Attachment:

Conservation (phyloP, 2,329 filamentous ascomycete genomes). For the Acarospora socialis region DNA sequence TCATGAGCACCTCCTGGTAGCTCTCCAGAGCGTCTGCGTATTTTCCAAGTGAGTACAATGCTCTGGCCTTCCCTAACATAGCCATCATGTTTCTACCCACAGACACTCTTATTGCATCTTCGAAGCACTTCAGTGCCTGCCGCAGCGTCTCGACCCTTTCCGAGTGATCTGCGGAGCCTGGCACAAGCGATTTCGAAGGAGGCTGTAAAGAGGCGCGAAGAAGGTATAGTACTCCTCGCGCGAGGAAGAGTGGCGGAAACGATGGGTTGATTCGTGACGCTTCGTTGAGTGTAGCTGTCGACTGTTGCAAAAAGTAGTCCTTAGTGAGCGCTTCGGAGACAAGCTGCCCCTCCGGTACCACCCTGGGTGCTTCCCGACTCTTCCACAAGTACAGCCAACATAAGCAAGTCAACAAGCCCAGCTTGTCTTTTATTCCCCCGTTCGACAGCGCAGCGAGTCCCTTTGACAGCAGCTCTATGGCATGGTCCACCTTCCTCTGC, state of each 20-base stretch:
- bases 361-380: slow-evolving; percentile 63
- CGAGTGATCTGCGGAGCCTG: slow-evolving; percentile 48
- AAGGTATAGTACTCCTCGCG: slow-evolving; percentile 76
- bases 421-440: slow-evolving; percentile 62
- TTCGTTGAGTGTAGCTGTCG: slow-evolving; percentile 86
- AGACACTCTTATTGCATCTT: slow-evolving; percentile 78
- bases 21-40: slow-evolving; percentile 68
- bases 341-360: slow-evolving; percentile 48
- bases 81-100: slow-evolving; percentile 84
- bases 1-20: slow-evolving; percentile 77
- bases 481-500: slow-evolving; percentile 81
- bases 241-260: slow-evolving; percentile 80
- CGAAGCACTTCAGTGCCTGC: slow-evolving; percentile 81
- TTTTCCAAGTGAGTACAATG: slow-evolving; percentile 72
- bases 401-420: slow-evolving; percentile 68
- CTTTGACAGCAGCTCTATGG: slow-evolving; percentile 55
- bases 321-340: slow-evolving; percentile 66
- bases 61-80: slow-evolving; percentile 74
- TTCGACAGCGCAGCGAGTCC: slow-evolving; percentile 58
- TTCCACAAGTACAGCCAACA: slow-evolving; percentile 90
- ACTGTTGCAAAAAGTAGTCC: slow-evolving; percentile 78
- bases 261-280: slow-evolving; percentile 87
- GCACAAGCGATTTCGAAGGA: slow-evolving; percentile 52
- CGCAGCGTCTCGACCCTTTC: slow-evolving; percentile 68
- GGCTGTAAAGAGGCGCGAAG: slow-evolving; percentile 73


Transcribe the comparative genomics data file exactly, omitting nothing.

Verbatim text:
Conservation (phyloP, 2,329 filamentous ascomycete genomes). For the Acarospora socialis region DNA sequence TCATGAGCACCTCCTGGTAGCTCTCCAGAGCGTCTGCGTATTTTCCAAGTGAGTACAATGCTCTGGCCTTCCCTAACATAGCCATCATGTTTCTACCCACAGACACTCTTATTGCATCTTCGAAGCACTTCAGTGCCTGCCGCAGCGTCTCGACCCTTTCCGAGTGATCTGCGGAGCCTGGCACAAGCGATTTCGAAGGAGGCTGTAAAGAGGCGCGAAGAAGGTATAGTACTCCTCGCGCGAGGAAGAGTGGCGGAAACGATGGGTTGATTCGTGACGCTTCGTTGAGTGTAGCTGTCGACTGTTGCAAAAAGTAGTCCTTAGTGAGCGCTTCGGAGACAAGCTGCCCCTCCGGTACCACCCTGGGTGCTTCCCGACTCTTCCACAAGTACAGCCAACATAAGCAAGTCAACAAGCCCAGCTTGTCTTTTATTCCCCCGTTCGACAGCGCAGCGAGTCCCTTTGACAGCAGCTCTATGGCATGGTCCACCTTCCTCTGC, state of each 20-base stretch:
- bases 361-380: slow-evolving; percentile 63
- CGAGTGATCTGCGGAGCCTG: slow-evolving; percentile 48
- AAGGTATAGTACTCCTCGCG: slow-evolving; percentile 76
- bases 421-440: slow-evolving; percentile 62
- TTCGTTGAGTGTAGCTGTCG: slow-evolving; percentile 86
- AGACACTCTTATTGCATCTT: slow-evolving; percentile 78
- bases 21-40: slow-evolving; percentile 68
- bases 341-360: slow-evolving; percentile 48
- bases 81-100: slow-evolving; percentile 84
- bases 1-20: slow-evolving; percentile 77
- bases 481-500: slow-evolving; percentile 81
- bases 241-260: slow-evolving; percentile 80
- CGAAGCACTTCAGTGCCTGC: slow-evolving; percentile 81
- TTTTCCAAGTGAGTACAATG: slow-evolving; percentile 72
- bases 401-420: slow-evolving; percentile 68
- CTTTGACAGCAGCTCTATGG: slow-evolving; percentile 55
- bases 321-340: slow-evolving; percentile 66
- bases 61-80: slow-evolving; percentile 74
- TTCGACAGCGCAGCGAGTCC: slow-evolving; percentile 58
- TTCCACAAGTACAGCCAACA: slow-evolving; percentile 90
- ACTGTTGCAAAAAGTAGTCC: slow-evolving; percentile 78
- bases 261-280: slow-evolving; percentile 87
- GCACAAGCGATTTCGAAGGA: slow-evolving; percentile 52
- CGCAGCGTCTCGACCCTTTC: slow-evolving; percentile 68
- GGCTGTAAAGAGGCGCGAAG: slow-evolving; percentile 73